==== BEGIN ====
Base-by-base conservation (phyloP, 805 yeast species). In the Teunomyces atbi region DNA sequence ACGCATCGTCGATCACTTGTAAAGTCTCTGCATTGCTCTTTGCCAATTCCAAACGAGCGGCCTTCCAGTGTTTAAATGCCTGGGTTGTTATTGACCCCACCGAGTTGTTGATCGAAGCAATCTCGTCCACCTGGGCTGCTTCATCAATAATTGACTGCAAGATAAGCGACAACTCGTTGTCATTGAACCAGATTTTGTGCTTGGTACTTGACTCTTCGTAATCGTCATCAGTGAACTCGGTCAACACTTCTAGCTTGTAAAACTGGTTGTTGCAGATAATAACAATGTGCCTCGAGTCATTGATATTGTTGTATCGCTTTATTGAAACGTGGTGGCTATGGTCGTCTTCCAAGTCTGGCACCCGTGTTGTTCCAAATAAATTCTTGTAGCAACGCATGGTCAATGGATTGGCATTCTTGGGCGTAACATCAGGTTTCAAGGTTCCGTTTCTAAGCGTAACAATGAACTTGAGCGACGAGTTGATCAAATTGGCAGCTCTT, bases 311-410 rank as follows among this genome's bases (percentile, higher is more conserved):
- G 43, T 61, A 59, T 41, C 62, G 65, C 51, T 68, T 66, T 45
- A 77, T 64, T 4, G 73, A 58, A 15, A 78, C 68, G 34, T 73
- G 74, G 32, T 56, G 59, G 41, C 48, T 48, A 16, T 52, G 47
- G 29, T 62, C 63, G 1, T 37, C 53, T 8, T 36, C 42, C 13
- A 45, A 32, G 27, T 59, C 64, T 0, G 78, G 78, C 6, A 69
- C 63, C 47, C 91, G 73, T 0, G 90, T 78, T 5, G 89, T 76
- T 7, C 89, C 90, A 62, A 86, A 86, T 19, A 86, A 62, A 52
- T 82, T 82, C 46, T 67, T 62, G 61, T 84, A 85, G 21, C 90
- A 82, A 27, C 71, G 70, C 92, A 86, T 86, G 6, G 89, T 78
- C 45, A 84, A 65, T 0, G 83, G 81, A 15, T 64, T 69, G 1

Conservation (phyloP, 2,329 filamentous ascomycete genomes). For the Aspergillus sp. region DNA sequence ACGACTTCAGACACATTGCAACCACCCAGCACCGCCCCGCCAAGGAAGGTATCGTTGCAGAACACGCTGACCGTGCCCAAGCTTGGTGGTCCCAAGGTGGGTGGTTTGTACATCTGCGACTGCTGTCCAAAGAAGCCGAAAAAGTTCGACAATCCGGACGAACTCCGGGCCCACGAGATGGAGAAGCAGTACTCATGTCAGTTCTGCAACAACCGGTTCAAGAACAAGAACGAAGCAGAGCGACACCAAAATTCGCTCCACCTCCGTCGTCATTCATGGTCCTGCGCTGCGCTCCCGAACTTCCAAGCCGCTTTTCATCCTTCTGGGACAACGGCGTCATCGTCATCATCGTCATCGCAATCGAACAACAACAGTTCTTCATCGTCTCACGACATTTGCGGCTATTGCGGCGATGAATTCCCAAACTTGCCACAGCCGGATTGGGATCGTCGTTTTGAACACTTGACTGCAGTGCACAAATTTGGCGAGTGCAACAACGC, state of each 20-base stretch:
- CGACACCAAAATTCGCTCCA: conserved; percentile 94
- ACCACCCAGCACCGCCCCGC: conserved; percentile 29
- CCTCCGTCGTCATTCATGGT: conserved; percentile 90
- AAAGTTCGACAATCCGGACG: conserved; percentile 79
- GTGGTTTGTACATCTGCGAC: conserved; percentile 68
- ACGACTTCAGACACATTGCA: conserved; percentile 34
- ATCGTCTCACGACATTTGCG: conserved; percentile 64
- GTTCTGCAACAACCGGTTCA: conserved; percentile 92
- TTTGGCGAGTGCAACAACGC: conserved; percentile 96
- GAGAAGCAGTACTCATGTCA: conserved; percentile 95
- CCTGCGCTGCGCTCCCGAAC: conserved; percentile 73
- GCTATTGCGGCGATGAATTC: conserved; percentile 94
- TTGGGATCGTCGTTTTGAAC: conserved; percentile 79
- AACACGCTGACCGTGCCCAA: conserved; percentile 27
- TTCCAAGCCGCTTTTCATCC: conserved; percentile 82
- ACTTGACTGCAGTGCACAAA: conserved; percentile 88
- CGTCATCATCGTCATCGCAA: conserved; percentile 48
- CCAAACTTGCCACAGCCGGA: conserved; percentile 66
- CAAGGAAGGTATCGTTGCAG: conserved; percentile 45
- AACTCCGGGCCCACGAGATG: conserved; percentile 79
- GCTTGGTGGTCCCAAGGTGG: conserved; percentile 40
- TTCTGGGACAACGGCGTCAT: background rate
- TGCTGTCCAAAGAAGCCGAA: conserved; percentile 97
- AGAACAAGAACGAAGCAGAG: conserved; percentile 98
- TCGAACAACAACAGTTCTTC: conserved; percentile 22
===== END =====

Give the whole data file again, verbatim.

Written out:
Base-by-base conservation (phyloP, 805 yeast species). In the Teunomyces atbi region DNA sequence ACGCATCGTCGATCACTTGTAAAGTCTCTGCATTGCTCTTTGCCAATTCCAAACGAGCGGCCTTCCAGTGTTTAAATGCCTGGGTTGTTATTGACCCCACCGAGTTGTTGATCGAAGCAATCTCGTCCACCTGGGCTGCTTCATCAATAATTGACTGCAAGATAAGCGACAACTCGTTGTCATTGAACCAGATTTTGTGCTTGGTACTTGACTCTTCGTAATCGTCATCAGTGAACTCGGTCAACACTTCTAGCTTGTAAAACTGGTTGTTGCAGATAATAACAATGTGCCTCGAGTCATTGATATTGTTGTATCGCTTTATTGAAACGTGGTGGCTATGGTCGTCTTCCAAGTCTGGCACCCGTGTTGTTCCAAATAAATTCTTGTAGCAACGCATGGTCAATGGATTGGCATTCTTGGGCGTAACATCAGGTTTCAAGGTTCCGTTTCTAAGCGTAACAATGAACTTGAGCGACGAGTTGATCAAATTGGCAGCTCTT, bases 311-410 rank as follows among this genome's bases (percentile, higher is more conserved):
- G 43, T 61, A 59, T 41, C 62, G 65, C 51, T 68, T 66, T 45
- A 77, T 64, T 4, G 73, A 58, A 15, A 78, C 68, G 34, T 73
- G 74, G 32, T 56, G 59, G 41, C 48, T 48, A 16, T 52, G 47
- G 29, T 62, C 63, G 1, T 37, C 53, T 8, T 36, C 42, C 13
- A 45, A 32, G 27, T 59, C 64, T 0, G 78, G 78, C 6, A 69
- C 63, C 47, C 91, G 73, T 0, G 90, T 78, T 5, G 89, T 76
- T 7, C 89, C 90, A 62, A 86, A 86, T 19, A 86, A 62, A 52
- T 82, T 82, C 46, T 67, T 62, G 61, T 84, A 85, G 21, C 90
- A 82, A 27, C 71, G 70, C 92, A 86, T 86, G 6, G 89, T 78
- C 45, A 84, A 65, T 0, G 83, G 81, A 15, T 64, T 69, G 1

Conservation (phyloP, 2,329 filamentous ascomycete genomes). For the Aspergillus sp. region DNA sequence ACGACTTCAGACACATTGCAACCACCCAGCACCGCCCCGCCAAGGAAGGTATCGTTGCAGAACACGCTGACCGTGCCCAAGCTTGGTGGTCCCAAGGTGGGTGGTTTGTACATCTGCGACTGCTGTCCAAAGAAGCCGAAAAAGTTCGACAATCCGGACGAACTCCGGGCCCACGAGATGGAGAAGCAGTACTCATGTCAGTTCTGCAACAACCGGTTCAAGAACAAGAACGAAGCAGAGCGACACCAAAATTCGCTCCACCTCCGTCGTCATTCATGGTCCTGCGCTGCGCTCCCGAACTTCCAAGCCGCTTTTCATCCTTCTGGGACAACGGCGTCATCGTCATCATCGTCATCGCAATCGAACAACAACAGTTCTTCATCGTCTCACGACATTTGCGGCTATTGCGGCGATGAATTCCCAAACTTGCCACAGCCGGATTGGGATCGTCGTTTTGAACACTTGACTGCAGTGCACAAATTTGGCGAGTGCAACAACGC, state of each 20-base stretch:
- CGACACCAAAATTCGCTCCA: conserved; percentile 94
- ACCACCCAGCACCGCCCCGC: conserved; percentile 29
- CCTCCGTCGTCATTCATGGT: conserved; percentile 90
- AAAGTTCGACAATCCGGACG: conserved; percentile 79
- GTGGTTTGTACATCTGCGAC: conserved; percentile 68
- ACGACTTCAGACACATTGCA: conserved; percentile 34
- ATCGTCTCACGACATTTGCG: conserved; percentile 64
- GTTCTGCAACAACCGGTTCA: conserved; percentile 92
- TTTGGCGAGTGCAACAACGC: conserved; percentile 96
- GAGAAGCAGTACTCATGTCA: conserved; percentile 95
- CCTGCGCTGCGCTCCCGAAC: conserved; percentile 73
- GCTATTGCGGCGATGAATTC: conserved; percentile 94
- TTGGGATCGTCGTTTTGAAC: conserved; percentile 79
- AACACGCTGACCGTGCCCAA: conserved; percentile 27
- TTCCAAGCCGCTTTTCATCC: conserved; percentile 82
- ACTTGACTGCAGTGCACAAA: conserved; percentile 88
- CGTCATCATCGTCATCGCAA: conserved; percentile 48
- CCAAACTTGCCACAGCCGGA: conserved; percentile 66
- CAAGGAAGGTATCGTTGCAG: conserved; percentile 45
- AACTCCGGGCCCACGAGATG: conserved; percentile 79
- GCTTGGTGGTCCCAAGGTGG: conserved; percentile 40
- TTCTGGGACAACGGCGTCAT: background rate
- TGCTGTCCAAAGAAGCCGAA: conserved; percentile 97
- AGAACAAGAACGAAGCAGAG: conserved; percentile 98
- TCGAACAACAACAGTTCTTC: conserved; percentile 22